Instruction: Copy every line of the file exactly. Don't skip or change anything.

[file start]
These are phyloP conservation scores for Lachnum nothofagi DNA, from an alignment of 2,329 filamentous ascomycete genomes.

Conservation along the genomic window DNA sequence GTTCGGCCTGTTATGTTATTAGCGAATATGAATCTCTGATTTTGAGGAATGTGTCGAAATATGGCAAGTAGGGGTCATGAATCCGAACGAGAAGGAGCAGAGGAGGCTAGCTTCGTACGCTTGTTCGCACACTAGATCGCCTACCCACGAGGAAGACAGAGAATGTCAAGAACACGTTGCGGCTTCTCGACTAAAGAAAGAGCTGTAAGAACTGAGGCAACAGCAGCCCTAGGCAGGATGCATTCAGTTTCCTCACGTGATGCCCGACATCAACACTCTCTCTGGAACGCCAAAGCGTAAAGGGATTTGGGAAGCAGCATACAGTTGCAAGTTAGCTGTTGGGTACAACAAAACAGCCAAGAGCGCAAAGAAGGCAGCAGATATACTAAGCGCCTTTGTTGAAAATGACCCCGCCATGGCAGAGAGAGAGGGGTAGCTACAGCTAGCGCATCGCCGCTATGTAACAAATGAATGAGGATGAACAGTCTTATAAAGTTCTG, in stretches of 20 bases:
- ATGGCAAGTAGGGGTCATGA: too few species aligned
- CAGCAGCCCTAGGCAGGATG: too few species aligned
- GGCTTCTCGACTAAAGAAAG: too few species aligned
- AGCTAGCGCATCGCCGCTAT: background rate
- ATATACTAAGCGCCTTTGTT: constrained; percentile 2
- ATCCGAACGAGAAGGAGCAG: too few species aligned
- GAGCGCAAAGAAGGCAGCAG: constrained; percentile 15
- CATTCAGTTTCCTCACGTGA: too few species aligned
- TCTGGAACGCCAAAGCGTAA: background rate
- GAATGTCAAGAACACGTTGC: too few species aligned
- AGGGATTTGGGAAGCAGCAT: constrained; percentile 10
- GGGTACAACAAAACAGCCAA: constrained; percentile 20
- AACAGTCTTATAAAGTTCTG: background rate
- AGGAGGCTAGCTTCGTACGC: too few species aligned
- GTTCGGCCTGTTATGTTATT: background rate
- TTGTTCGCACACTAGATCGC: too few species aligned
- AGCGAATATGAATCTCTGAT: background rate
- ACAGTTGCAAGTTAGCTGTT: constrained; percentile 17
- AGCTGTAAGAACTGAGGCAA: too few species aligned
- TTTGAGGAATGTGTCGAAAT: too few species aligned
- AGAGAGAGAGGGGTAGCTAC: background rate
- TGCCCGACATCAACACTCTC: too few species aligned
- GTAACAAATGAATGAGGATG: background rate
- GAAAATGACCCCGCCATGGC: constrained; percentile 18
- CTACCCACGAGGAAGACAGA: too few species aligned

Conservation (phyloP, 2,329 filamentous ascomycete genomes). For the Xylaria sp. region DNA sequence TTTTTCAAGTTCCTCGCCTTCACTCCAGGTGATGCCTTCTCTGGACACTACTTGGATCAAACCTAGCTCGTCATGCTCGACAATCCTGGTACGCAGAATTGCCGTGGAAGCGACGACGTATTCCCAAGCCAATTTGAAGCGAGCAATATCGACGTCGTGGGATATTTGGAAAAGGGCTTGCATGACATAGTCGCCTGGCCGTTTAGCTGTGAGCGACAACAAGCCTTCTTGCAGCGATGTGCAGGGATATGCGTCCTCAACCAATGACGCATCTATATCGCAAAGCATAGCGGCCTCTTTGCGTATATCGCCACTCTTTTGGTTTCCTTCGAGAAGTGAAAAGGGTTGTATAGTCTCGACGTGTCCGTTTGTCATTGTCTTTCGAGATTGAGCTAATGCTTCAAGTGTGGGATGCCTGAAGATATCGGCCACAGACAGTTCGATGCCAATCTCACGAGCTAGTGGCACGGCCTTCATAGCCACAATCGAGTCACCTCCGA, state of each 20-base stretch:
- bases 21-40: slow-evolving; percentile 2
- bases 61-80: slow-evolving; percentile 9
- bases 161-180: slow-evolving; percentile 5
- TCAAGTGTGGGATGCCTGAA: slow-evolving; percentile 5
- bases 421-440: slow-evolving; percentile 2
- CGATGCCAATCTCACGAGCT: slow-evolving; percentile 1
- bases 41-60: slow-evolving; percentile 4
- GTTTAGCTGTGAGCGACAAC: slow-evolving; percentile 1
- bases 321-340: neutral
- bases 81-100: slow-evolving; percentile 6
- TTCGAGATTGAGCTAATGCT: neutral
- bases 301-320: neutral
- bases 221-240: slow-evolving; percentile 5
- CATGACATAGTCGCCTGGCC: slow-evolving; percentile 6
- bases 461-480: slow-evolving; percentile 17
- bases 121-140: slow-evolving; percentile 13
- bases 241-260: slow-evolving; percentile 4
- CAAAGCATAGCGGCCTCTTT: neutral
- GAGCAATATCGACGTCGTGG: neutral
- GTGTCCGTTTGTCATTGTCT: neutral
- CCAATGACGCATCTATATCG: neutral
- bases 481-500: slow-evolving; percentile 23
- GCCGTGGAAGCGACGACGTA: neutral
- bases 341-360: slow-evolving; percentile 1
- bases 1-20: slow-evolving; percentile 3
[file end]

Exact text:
These are phyloP conservation scores for Lachnum nothofagi DNA, from an alignment of 2,329 filamentous ascomycete genomes.

Conservation along the genomic window DNA sequence GTTCGGCCTGTTATGTTATTAGCGAATATGAATCTCTGATTTTGAGGAATGTGTCGAAATATGGCAAGTAGGGGTCATGAATCCGAACGAGAAGGAGCAGAGGAGGCTAGCTTCGTACGCTTGTTCGCACACTAGATCGCCTACCCACGAGGAAGACAGAGAATGTCAAGAACACGTTGCGGCTTCTCGACTAAAGAAAGAGCTGTAAGAACTGAGGCAACAGCAGCCCTAGGCAGGATGCATTCAGTTTCCTCACGTGATGCCCGACATCAACACTCTCTCTGGAACGCCAAAGCGTAAAGGGATTTGGGAAGCAGCATACAGTTGCAAGTTAGCTGTTGGGTACAACAAAACAGCCAAGAGCGCAAAGAAGGCAGCAGATATACTAAGCGCCTTTGTTGAAAATGACCCCGCCATGGCAGAGAGAGAGGGGTAGCTACAGCTAGCGCATCGCCGCTATGTAACAAATGAATGAGGATGAACAGTCTTATAAAGTTCTG, in stretches of 20 bases:
- ATGGCAAGTAGGGGTCATGA: too few species aligned
- CAGCAGCCCTAGGCAGGATG: too few species aligned
- GGCTTCTCGACTAAAGAAAG: too few species aligned
- AGCTAGCGCATCGCCGCTAT: background rate
- ATATACTAAGCGCCTTTGTT: constrained; percentile 2
- ATCCGAACGAGAAGGAGCAG: too few species aligned
- GAGCGCAAAGAAGGCAGCAG: constrained; percentile 15
- CATTCAGTTTCCTCACGTGA: too few species aligned
- TCTGGAACGCCAAAGCGTAA: background rate
- GAATGTCAAGAACACGTTGC: too few species aligned
- AGGGATTTGGGAAGCAGCAT: constrained; percentile 10
- GGGTACAACAAAACAGCCAA: constrained; percentile 20
- AACAGTCTTATAAAGTTCTG: background rate
- AGGAGGCTAGCTTCGTACGC: too few species aligned
- GTTCGGCCTGTTATGTTATT: background rate
- TTGTTCGCACACTAGATCGC: too few species aligned
- AGCGAATATGAATCTCTGAT: background rate
- ACAGTTGCAAGTTAGCTGTT: constrained; percentile 17
- AGCTGTAAGAACTGAGGCAA: too few species aligned
- TTTGAGGAATGTGTCGAAAT: too few species aligned
- AGAGAGAGAGGGGTAGCTAC: background rate
- TGCCCGACATCAACACTCTC: too few species aligned
- GTAACAAATGAATGAGGATG: background rate
- GAAAATGACCCCGCCATGGC: constrained; percentile 18
- CTACCCACGAGGAAGACAGA: too few species aligned

Conservation (phyloP, 2,329 filamentous ascomycete genomes). For the Xylaria sp. region DNA sequence TTTTTCAAGTTCCTCGCCTTCACTCCAGGTGATGCCTTCTCTGGACACTACTTGGATCAAACCTAGCTCGTCATGCTCGACAATCCTGGTACGCAGAATTGCCGTGGAAGCGACGACGTATTCCCAAGCCAATTTGAAGCGAGCAATATCGACGTCGTGGGATATTTGGAAAAGGGCTTGCATGACATAGTCGCCTGGCCGTTTAGCTGTGAGCGACAACAAGCCTTCTTGCAGCGATGTGCAGGGATATGCGTCCTCAACCAATGACGCATCTATATCGCAAAGCATAGCGGCCTCTTTGCGTATATCGCCACTCTTTTGGTTTCCTTCGAGAAGTGAAAAGGGTTGTATAGTCTCGACGTGTCCGTTTGTCATTGTCTTTCGAGATTGAGCTAATGCTTCAAGTGTGGGATGCCTGAAGATATCGGCCACAGACAGTTCGATGCCAATCTCACGAGCTAGTGGCACGGCCTTCATAGCCACAATCGAGTCACCTCCGA, state of each 20-base stretch:
- bases 21-40: slow-evolving; percentile 2
- bases 61-80: slow-evolving; percentile 9
- bases 161-180: slow-evolving; percentile 5
- TCAAGTGTGGGATGCCTGAA: slow-evolving; percentile 5
- bases 421-440: slow-evolving; percentile 2
- CGATGCCAATCTCACGAGCT: slow-evolving; percentile 1
- bases 41-60: slow-evolving; percentile 4
- GTTTAGCTGTGAGCGACAAC: slow-evolving; percentile 1
- bases 321-340: neutral
- bases 81-100: slow-evolving; percentile 6
- TTCGAGATTGAGCTAATGCT: neutral
- bases 301-320: neutral
- bases 221-240: slow-evolving; percentile 5
- CATGACATAGTCGCCTGGCC: slow-evolving; percentile 6
- bases 461-480: slow-evolving; percentile 17
- bases 121-140: slow-evolving; percentile 13
- bases 241-260: slow-evolving; percentile 4
- CAAAGCATAGCGGCCTCTTT: neutral
- GAGCAATATCGACGTCGTGG: neutral
- GTGTCCGTTTGTCATTGTCT: neutral
- CCAATGACGCATCTATATCG: neutral
- bases 481-500: slow-evolving; percentile 23
- GCCGTGGAAGCGACGACGTA: neutral
- bases 341-360: slow-evolving; percentile 1
- bases 1-20: slow-evolving; percentile 3